There are other problems with the merit pay measure. My husband teaches 7th grade social studies. His students didn’t even receive scores last year, and the state is still tweaking his Georgia Performance Standards. Social studies CRCT tests in Georgia are akin to playing Trivial Pursuit. The Georgia Performance Standards in social studies are written in a way that simply “lists” people, places, and events – they are not based on the “big ideas” in social studies. If students are not taught the correct fact about a certain person, place, event – well, they are sunk. Should my students and I be punished because we did not know where Eugene Talmadge liked to eat barbeque (and I’m being factitious here)?

Not only are there curriculum problems, but No Child Left Behind has made students believe that science and social studies “do not matter.” A science teacher at my school was even told, “Miss, I’m not going to even try on the social studies test. It doesn’t count.” NCLB has given our children the false assumption that science and social studies are unimportant, and abating apathy has become a burden in many schools. In grades where there is no accountability or consequences for students who fail, teachers will struggle with the general apathy. As long as there is little to no accountability placed on students to perform, teachers will struggle beyond comprehension to deal with the apathy that has plagued schools.

And yet, while I type this, I know that accountability for students can go too far. I saw a prayer request going around for a 3rd grade boy who wanted to do well on his CRCT. He had terrible test anxiety. I saw a girl in my homeroom break down crying during the math test because she was so overwhelmed. Too much accountability can foster negative results. There has to be a balance in this state for students – enough accountability to dissuade students that the test “doesn’t matter” and yet enough to prevent scaring the life out of them. The same can be said for merit pay – scaring teachers will not foster the greatest results.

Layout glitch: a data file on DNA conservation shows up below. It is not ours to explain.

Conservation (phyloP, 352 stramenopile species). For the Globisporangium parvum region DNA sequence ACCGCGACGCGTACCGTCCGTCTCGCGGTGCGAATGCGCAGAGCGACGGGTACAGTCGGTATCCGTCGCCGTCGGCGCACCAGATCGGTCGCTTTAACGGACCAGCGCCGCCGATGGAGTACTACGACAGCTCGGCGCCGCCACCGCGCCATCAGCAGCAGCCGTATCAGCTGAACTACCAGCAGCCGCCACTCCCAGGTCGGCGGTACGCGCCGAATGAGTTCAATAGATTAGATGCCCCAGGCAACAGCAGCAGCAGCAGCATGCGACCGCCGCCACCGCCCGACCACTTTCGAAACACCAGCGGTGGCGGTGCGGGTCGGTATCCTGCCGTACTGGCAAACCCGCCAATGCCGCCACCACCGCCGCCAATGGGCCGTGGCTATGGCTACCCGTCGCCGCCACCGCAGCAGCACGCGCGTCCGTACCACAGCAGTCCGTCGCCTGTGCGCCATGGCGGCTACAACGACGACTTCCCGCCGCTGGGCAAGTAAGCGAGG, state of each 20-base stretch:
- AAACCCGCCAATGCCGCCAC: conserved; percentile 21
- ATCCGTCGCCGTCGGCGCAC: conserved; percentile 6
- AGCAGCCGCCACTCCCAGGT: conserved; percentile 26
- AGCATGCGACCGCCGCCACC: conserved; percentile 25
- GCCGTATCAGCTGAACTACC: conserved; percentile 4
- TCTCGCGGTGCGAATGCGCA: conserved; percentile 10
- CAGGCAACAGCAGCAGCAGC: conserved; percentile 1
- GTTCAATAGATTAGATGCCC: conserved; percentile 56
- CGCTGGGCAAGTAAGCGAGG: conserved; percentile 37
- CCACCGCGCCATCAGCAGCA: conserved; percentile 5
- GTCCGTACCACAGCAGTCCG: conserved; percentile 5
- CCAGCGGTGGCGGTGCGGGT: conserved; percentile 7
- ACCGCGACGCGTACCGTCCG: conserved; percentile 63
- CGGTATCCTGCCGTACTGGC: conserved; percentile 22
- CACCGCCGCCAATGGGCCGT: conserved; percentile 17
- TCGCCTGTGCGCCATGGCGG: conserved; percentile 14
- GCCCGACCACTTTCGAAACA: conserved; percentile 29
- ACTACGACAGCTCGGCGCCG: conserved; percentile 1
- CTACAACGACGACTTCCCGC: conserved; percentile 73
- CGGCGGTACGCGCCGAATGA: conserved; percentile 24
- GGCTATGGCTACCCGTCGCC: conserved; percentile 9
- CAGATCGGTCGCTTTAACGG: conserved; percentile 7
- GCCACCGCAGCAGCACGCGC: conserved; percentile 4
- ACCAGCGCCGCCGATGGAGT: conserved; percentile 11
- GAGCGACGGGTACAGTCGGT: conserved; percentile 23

Again, in theory, merit pay is a good idea. In a perfect world, good teachers should be rewarded and bad teachers should be punished. It makes sense. All teachers could agree that there are terrible teachers out there. However, there are terrible doctors, lawyers, workers at Burger King, gas station attendants, etc. There are members of the General Assembly who chose to take a 40,000 per diem (the salary for many teachers in the state) this year. I’d say they might need a new profession.

Sneaking in a merit pay bill at the last minute is a slap in the face to many teachers. It is, quite simply, not what teachers need right now. Teachers have been put through enough this year – a year full of furloughs, slander, and pay cuts. Our morale has had about as much as it can tolerate. Most teachers have just finished several exhausting days of testing (and if you have never tried to keep a room full of 8th graders quiet for four hours, you should try it sometime – you would instantly approve our pay raises). Honestly, we are tired. Because, like you, most of us come to work every day with the objective of doing our best to help the state of Georgia.

As our advocate for our district, I’m asking you for help. Please allow the merit pay bill to die until it is discussed further. This is not the kind of measure that should be thrown in at the last minute, but should be discussed and debated to determine schematics and to determine if it is truly the best measurable objective to determine the quality and worth of a teacher.